Chylothorax was first defined by Bartolet in 1633, and the first case was presented by Quinke in 1875. Trauma is the most frequent cause of chylothorax; however, etiology may also be tumor or other cause may be responsible. Long course of the thoracic duct makes it vulnerable to injury. Chylothorax may occur secondary to mobilization of subclavian vein during cardiovascular, pulmonary, or esophageal surgery. It can also be seen following trauma such as fall from height, motor vehicle accidents, and abdominal and thoracic crush injury. The second most frequently detected cause is malignancy; 75% are due to lymphoma, but bronchogenic carcinoma, and rarely leukemias may also be seen. Many idiopathic cases are thought to occur secondary to minor trauma, such as coughing or hiccupping, or eating fatty foods, or it may be congenital. The fourth category includes vena cava superior or subclavian vein thrombosis, cirrhosis, lymphangioleiomyomatosis (a rarely seen interstitial parenchymal disease), Gorham’s Syndrome, Kaposi’s sarcoma, Castleman’s disease, filariasis, and familial lymphedema, sarcoidosis, radiation-related mediastinal fibrosis, and hypothyroidism [4–7].
Literature contains scarce number of cases related to tuberculous lymphadenitis. Kim et al., incubated tuberculosis bacilli in sputum and pleural fluid of a 17-year-old female patient with diffuse nodular opacities in her pulmonary parenchyma multiple necrotic abdominal lymphadenopathies, chylothorax, and chylous ascites. They reported improvement of the patient’s health with antituberculosis treatment, dietary regimen rich in protein but low in fat, and supportive treatment. Hammoumi et al., also reported that they achieved cure with antituberculosis and supportive medical treatment in a patient with chylothorax secondary to mediastinal and abdominal tuberculous lymphadenitis [2, 5]. In our country, Buyuksirin et al., detected growth of M.tuberculosis in chylous pleural aspiration fluid of a 22-year-old female patient who presented with pleural effusion, and achieved favorable response with antituberculosis treatment . We also achieved cure with antituberculosis treatment and further medical care in present case with chylothorax secondary to mediastinal tuberculous lymphadenitis.
Though pathogenesis of chylothorax is not known for sure, it is thought to be associated with compression of cisterna chyli, and thoracic duct by enlarged mediastinal and hilar lymph nodes, and opening of collateral anastomoses between thoracic duct system, azygos, and intercostal veins. With compression exerted by lymph nodes, pressure inside lymphatic system increases with resultant seeping of chyle into pleural cavity [1–4].
The most characteristic finding in diagnosis of chylothorax is level of TG in pleural fluid. Pleural fluid TG level >110 mg/dL, pleural fluid/serum TG ratio >1, but pleural fluid/serum cholesterol ratio <1 establish diagnosis of chylothorax. Pleural fluid TG level <50 mg/dL rules out diagnosis of chylothorax. If pleural fluid TG level is 50–100 mg/dL, then presence of chylomicrons in pleural fluid may establish diagnosis [2, 4–6].
Milky pleural fluid should be discriminated from pseudochylothorax and drainage of empyema or parenteral fluid through subclavian vein into thoracic cavity. Pseudochylothorax is associated with high cholesterol level and induces chronic pleuritis, which is characterized by increase in cholesterol or lecithin-globulin complexes in pleural fluid. It has milky appearance, as in chylothorax; however, it leads chronic clinical course. If, after centrifuging, turbidity of the fluid persists and addition of ethyl ether eliminates turbidity, then diagnosis favors psedochylothorax. Important for this discrimination is that pleural fluid/serum cholesterol ratio should be >1. Empyema develops more frequently as complication of bacterial pneumonia. Fluid may have milky appearance and there may be acute onset, as seen in chylothorax; however, it has strong scent, unlike odorless fluid seen in chylothorax. Different from chylothorax, following centrifuging supernatant portions do not clarify. If parenteral fluid drains into pleural space through subclavian vein, only TG level in fluid increases, while in chylothorax, chylomicrons, TG, and lymphocytes are present. Fluid accumulates at acute onset and precipitation does not occur after centrifugation [4, 6].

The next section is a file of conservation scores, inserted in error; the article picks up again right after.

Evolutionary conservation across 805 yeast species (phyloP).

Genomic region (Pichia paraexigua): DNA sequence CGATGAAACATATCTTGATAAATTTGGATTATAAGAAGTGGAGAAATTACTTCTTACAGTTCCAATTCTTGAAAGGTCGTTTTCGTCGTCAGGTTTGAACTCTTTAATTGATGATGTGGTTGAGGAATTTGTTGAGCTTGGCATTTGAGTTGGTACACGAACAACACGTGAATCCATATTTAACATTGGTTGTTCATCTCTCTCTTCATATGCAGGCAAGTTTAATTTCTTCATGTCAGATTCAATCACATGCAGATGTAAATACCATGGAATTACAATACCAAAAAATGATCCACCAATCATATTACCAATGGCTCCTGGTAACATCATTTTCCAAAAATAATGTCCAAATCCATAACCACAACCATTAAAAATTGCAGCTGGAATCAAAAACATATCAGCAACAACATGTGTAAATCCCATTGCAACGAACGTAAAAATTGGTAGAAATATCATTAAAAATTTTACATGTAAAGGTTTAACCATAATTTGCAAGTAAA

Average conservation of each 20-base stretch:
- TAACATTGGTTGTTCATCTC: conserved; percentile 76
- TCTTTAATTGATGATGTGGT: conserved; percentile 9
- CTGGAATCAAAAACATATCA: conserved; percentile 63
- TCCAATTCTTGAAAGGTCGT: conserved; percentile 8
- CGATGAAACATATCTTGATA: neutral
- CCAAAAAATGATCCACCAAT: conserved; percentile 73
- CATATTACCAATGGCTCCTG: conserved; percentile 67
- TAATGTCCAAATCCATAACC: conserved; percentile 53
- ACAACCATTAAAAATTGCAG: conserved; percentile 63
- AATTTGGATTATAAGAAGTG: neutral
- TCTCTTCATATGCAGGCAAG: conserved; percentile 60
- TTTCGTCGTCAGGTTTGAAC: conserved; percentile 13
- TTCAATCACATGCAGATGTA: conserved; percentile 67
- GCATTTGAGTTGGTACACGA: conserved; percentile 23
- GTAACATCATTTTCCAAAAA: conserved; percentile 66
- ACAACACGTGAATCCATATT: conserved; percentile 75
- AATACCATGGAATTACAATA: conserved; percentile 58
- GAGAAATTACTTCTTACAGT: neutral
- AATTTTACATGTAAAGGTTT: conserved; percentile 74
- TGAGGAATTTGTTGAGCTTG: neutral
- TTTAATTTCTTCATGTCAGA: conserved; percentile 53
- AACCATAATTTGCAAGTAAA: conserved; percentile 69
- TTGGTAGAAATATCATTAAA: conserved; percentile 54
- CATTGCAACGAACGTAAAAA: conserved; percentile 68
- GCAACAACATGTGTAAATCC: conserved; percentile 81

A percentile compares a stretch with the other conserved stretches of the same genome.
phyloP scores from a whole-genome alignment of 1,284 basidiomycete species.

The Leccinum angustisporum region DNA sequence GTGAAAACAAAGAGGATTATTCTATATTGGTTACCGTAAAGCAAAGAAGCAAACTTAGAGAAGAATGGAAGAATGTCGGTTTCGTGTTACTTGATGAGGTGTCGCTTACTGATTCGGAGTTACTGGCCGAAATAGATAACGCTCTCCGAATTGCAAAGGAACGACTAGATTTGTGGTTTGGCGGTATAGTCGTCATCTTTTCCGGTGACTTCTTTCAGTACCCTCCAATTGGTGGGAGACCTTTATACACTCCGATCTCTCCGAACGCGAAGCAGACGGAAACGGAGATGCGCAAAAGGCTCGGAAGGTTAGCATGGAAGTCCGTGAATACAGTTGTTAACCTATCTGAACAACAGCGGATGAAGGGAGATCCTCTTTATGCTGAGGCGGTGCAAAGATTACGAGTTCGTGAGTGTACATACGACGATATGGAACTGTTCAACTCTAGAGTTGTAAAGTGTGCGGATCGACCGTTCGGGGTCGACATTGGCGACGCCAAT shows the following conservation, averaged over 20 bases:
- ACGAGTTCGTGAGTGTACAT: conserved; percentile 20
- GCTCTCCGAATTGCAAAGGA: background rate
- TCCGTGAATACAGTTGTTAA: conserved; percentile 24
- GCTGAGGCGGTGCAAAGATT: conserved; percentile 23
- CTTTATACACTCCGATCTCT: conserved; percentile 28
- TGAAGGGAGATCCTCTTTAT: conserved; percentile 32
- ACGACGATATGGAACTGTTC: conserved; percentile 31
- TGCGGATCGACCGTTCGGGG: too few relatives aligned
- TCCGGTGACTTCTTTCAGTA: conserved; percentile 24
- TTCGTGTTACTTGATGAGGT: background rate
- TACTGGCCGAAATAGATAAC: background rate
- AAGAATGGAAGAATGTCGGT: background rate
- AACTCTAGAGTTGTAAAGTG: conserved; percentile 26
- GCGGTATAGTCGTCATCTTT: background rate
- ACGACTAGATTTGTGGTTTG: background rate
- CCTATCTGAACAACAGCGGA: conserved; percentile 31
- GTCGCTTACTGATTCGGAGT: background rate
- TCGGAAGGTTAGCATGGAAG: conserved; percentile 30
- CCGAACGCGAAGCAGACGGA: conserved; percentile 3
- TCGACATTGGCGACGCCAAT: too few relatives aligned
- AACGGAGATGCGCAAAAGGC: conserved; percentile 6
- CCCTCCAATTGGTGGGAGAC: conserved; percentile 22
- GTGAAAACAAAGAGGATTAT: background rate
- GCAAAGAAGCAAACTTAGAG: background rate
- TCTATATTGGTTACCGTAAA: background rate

In treatment of chylothorax associated with tuberculous lymphadenitis, when necessary, antituberculosis treatment in combination with therapeutic thoracentesis is performed. In case of serious dyspnea, pleuroperitoneal shunt, or drainage with chest tube may be required. Malnutrition and immunological disorders may manifest in cases with recurrent drainage of pleural fluid. Chyle contains high concentrations of protein, lipid, electrolyte, and lymphocytes. In some case reports, therapeutic use of octreotide has been indicated. In traumatic injury, defect of the thoracic duct generally closes spontaneously; however, if chylothorax persists for longer than 4 weeks, ligation of the thoracic duct during surgical exploration may be considered [1, 2, 4, 7].
Typical appearance of the pleural fluid of our patient, high TG concentration in the sample obtained from pleural fluid, high pleural fluid/serum TG ratio, and relatively low pleural fluid/serum cholesterol established diagnosis of chylothorax. Our patient responded to antituberculosis treatment favorably. While analyzing pleural fluid to make diagnosis of chylothorax, tuberculosis should also be considered in differential diagnosis.
Conflict of Interest: None declared.
Financial Disclosure: The authors declared that this study has received no financial support.
Authorship contributions: Concept – O.K.; Design – O.K.; Supervision – O.K.; Materials – O.K., S.D.; Data collection &/or processing – O.K., S.D.; Analysis and/or interpretation – O.K. S.D., A.S.; Literature search – O.K. S.D.; Writing – O.K. S.D.; Critical review – A.S.